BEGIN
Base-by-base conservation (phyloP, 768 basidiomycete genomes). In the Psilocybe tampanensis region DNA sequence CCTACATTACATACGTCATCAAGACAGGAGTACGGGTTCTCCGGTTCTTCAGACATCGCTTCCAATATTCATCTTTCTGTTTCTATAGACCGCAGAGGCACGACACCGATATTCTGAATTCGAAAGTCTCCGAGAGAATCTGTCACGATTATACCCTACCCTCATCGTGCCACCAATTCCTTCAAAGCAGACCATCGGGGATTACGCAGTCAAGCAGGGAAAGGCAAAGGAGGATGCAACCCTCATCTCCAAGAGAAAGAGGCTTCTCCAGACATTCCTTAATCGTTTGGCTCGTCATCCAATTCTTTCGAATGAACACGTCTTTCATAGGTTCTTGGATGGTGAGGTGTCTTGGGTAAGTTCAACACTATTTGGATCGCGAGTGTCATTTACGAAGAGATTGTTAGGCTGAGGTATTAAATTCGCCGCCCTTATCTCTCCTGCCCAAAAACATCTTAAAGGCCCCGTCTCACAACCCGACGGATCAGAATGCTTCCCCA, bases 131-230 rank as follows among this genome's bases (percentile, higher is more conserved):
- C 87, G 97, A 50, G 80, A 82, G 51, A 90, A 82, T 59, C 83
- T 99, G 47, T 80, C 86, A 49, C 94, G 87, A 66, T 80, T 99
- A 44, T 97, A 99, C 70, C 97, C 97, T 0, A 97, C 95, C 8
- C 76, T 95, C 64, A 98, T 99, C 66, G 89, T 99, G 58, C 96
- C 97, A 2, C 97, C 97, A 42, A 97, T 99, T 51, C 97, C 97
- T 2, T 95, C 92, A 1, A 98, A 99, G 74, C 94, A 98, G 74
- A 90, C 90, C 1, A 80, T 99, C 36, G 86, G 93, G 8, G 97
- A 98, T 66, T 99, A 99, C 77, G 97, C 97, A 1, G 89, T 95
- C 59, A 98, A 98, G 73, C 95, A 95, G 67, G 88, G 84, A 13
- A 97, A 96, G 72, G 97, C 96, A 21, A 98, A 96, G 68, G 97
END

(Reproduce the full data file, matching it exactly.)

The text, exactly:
Base-by-base conservation (phyloP, 768 basidiomycete genomes). In the Psilocybe tampanensis region DNA sequence CCTACATTACATACGTCATCAAGACAGGAGTACGGGTTCTCCGGTTCTTCAGACATCGCTTCCAATATTCATCTTTCTGTTTCTATAGACCGCAGAGGCACGACACCGATATTCTGAATTCGAAAGTCTCCGAGAGAATCTGTCACGATTATACCCTACCCTCATCGTGCCACCAATTCCTTCAAAGCAGACCATCGGGGATTACGCAGTCAAGCAGGGAAAGGCAAAGGAGGATGCAACCCTCATCTCCAAGAGAAAGAGGCTTCTCCAGACATTCCTTAATCGTTTGGCTCGTCATCCAATTCTTTCGAATGAACACGTCTTTCATAGGTTCTTGGATGGTGAGGTGTCTTGGGTAAGTTCAACACTATTTGGATCGCGAGTGTCATTTACGAAGAGATTGTTAGGCTGAGGTATTAAATTCGCCGCCCTTATCTCTCCTGCCCAAAAACATCTTAAAGGCCCCGTCTCACAACCCGACGGATCAGAATGCTTCCCCA, bases 131-230 rank as follows among this genome's bases (percentile, higher is more conserved):
- C 87, G 97, A 50, G 80, A 82, G 51, A 90, A 82, T 59, C 83
- T 99, G 47, T 80, C 86, A 49, C 94, G 87, A 66, T 80, T 99
- A 44, T 97, A 99, C 70, C 97, C 97, T 0, A 97, C 95, C 8
- C 76, T 95, C 64, A 98, T 99, C 66, G 89, T 99, G 58, C 96
- C 97, A 2, C 97, C 97, A 42, A 97, T 99, T 51, C 97, C 97
- T 2, T 95, C 92, A 1, A 98, A 99, G 74, C 94, A 98, G 74
- A 90, C 90, C 1, A 80, T 99, C 36, G 86, G 93, G 8, G 97
- A 98, T 66, T 99, A 99, C 77, G 97, C 97, A 1, G 89, T 95
- C 59, A 98, A 98, G 73, C 95, A 95, G 67, G 88, G 84, A 13
- A 97, A 96, G 72, G 97, C 96, A 21, A 98, A 96, G 68, G 97